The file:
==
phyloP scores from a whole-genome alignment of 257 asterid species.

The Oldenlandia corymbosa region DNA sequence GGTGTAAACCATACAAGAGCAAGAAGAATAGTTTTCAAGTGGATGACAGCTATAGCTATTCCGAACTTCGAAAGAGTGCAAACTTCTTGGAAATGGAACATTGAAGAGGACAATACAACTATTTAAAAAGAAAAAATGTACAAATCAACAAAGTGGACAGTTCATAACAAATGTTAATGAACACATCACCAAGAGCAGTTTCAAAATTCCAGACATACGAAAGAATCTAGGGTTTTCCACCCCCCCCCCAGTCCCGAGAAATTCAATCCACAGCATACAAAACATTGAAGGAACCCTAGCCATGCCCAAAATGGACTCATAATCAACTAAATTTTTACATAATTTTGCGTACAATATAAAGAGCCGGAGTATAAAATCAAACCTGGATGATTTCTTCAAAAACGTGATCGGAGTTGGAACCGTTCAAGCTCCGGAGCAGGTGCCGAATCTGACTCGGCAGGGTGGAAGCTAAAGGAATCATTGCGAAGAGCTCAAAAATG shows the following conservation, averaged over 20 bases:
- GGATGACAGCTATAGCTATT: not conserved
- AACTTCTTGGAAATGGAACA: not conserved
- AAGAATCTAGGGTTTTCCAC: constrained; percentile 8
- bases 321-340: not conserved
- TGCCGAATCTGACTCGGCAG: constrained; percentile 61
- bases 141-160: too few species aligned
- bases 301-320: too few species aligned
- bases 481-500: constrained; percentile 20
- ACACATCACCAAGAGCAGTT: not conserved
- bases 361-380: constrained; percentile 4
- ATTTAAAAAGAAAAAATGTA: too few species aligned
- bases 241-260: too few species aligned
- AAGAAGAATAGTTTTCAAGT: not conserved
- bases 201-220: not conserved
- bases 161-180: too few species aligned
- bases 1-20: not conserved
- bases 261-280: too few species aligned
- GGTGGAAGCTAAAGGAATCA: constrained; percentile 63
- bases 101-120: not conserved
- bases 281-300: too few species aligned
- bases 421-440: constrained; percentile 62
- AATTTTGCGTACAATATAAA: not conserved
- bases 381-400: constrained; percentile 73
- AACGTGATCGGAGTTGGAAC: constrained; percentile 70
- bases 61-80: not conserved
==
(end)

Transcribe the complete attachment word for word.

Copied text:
phyloP scores from a whole-genome alignment of 257 asterid species.

The Oldenlandia corymbosa region DNA sequence GGTGTAAACCATACAAGAGCAAGAAGAATAGTTTTCAAGTGGATGACAGCTATAGCTATTCCGAACTTCGAAAGAGTGCAAACTTCTTGGAAATGGAACATTGAAGAGGACAATACAACTATTTAAAAAGAAAAAATGTACAAATCAACAAAGTGGACAGTTCATAACAAATGTTAATGAACACATCACCAAGAGCAGTTTCAAAATTCCAGACATACGAAAGAATCTAGGGTTTTCCACCCCCCCCCCAGTCCCGAGAAATTCAATCCACAGCATACAAAACATTGAAGGAACCCTAGCCATGCCCAAAATGGACTCATAATCAACTAAATTTTTACATAATTTTGCGTACAATATAAAGAGCCGGAGTATAAAATCAAACCTGGATGATTTCTTCAAAAACGTGATCGGAGTTGGAACCGTTCAAGCTCCGGAGCAGGTGCCGAATCTGACTCGGCAGGGTGGAAGCTAAAGGAATCATTGCGAAGAGCTCAAAAATG shows the following conservation, averaged over 20 bases:
- GGATGACAGCTATAGCTATT: not conserved
- AACTTCTTGGAAATGGAACA: not conserved
- AAGAATCTAGGGTTTTCCAC: constrained; percentile 8
- bases 321-340: not conserved
- TGCCGAATCTGACTCGGCAG: constrained; percentile 61
- bases 141-160: too few species aligned
- bases 301-320: too few species aligned
- bases 481-500: constrained; percentile 20
- ACACATCACCAAGAGCAGTT: not conserved
- bases 361-380: constrained; percentile 4
- ATTTAAAAAGAAAAAATGTA: too few species aligned
- bases 241-260: too few species aligned
- AAGAAGAATAGTTTTCAAGT: not conserved
- bases 201-220: not conserved
- bases 161-180: too few species aligned
- bases 1-20: not conserved
- bases 261-280: too few species aligned
- GGTGGAAGCTAAAGGAATCA: constrained; percentile 63
- bases 101-120: not conserved
- bases 281-300: too few species aligned
- bases 421-440: constrained; percentile 62
- AATTTTGCGTACAATATAAA: not conserved
- bases 381-400: constrained; percentile 73
- AACGTGATCGGAGTTGGAAC: constrained; percentile 70
- bases 61-80: not conserved